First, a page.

Frederick Timpson I'Ons was born in Islington, Middlesex, England on 15 November 1802. His father was John I'Ons, the master of a riding-school in Islington. Frederick was one of eight children. As a young child, he already showed a talent in drawing and when he was a little older he took lessons from sculptor John Francis. Later, he owned an art school in Marylebone in London. Here he taught drawing, painting, handwriting and commercial subjects.
On 31 May 1827 I'Ons married Ann Frazer, with whom he came to South Africa to settle in the Albany district. They arrived at Grahamstown in November 1834, just before the sixth Frontier War broke out. I'Ons participated in the war as a volunteer, but also began to draw a set of cartoons called the 'Aquila Caricatures' as an attack on Cape Lieutenant-Governor Andries StockenstrÁ¶m. He was also commissioned by military officers to do portraits of Black chiefs like Maqoma, Sandile and Khama. His depictions of local inhabitants such as the Khoikhoi and Africans are considered his best work. However, his public preferred paintings of vast, dark landscapes, and I'Ons started to rather paint in this genre.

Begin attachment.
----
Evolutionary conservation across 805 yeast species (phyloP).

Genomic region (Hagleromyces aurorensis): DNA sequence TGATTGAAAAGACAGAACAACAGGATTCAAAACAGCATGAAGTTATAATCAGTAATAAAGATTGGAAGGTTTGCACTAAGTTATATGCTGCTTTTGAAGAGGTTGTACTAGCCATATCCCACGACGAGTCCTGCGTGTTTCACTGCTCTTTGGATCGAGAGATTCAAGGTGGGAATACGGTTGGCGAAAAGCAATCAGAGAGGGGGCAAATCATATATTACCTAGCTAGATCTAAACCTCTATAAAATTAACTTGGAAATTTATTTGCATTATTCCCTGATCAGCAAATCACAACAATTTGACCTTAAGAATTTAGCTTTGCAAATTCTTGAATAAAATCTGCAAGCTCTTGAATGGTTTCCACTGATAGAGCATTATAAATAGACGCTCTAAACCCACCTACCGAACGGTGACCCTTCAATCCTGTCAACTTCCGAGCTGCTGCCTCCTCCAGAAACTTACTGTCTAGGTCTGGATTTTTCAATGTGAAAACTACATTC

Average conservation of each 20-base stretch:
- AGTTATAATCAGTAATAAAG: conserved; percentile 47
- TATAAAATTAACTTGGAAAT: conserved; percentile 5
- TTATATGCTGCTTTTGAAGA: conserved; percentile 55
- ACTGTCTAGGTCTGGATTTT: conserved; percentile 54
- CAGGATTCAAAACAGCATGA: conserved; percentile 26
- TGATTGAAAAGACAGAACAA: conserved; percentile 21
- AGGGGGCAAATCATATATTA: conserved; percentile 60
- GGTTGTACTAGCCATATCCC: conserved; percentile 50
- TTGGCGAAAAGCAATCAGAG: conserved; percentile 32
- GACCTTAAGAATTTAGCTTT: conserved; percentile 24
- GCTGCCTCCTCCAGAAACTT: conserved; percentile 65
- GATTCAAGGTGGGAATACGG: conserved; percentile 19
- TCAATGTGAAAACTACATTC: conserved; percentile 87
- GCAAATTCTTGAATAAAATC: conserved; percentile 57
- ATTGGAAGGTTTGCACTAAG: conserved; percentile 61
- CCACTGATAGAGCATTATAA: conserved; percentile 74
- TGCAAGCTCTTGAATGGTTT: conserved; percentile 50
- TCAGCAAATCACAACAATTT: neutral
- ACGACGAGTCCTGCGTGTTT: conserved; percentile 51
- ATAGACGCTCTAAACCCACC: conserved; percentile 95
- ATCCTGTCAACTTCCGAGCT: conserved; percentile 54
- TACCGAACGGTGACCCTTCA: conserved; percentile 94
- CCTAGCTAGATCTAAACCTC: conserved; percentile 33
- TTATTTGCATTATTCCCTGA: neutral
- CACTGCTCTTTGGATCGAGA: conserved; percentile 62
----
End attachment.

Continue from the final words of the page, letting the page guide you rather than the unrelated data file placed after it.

After the eighth Frontier War in 1850, most of his military-based clientele left the district. I'Ons then started to paint portraits of well-known persons in Grahamstown, and he also gave private drawing classes. He travelled extensively through the Eastern Cape, tried to find his fortune at the diamond-diggings in Kimberley, but then went to live in Port Alfred for some months. At the age of 85, he died in Grahamstown.
His works are seen as important records of life on the frontier, particularly his portraits of the Khoikhoi and Africans. They are described as 'full of humour and vitality, observation and real understanding' (Potgieter & Du Plessis, 1972: 138). On the other hand, his landscapes are considered to be gloomy (Potgieter & Du Plessis, 1972: 138). His work has been exhibited by the Tate Gallery in London (1948), the South African National Gallery in Cape Town (1976), and King George VI Gallery in Port Elizabeth (1990). Collections of his work can be found in private and corporate ownership, and at museums and galleries like the Africana Museum, Albany Museum, Fort Beaufort Historical Museum, King George VI Art Gallery, SA National Gallery, the University of Stellenbosch, the William Fehr Collection, William Humphreys Art Gallery and the 1820 Settlers Memorial Museum.
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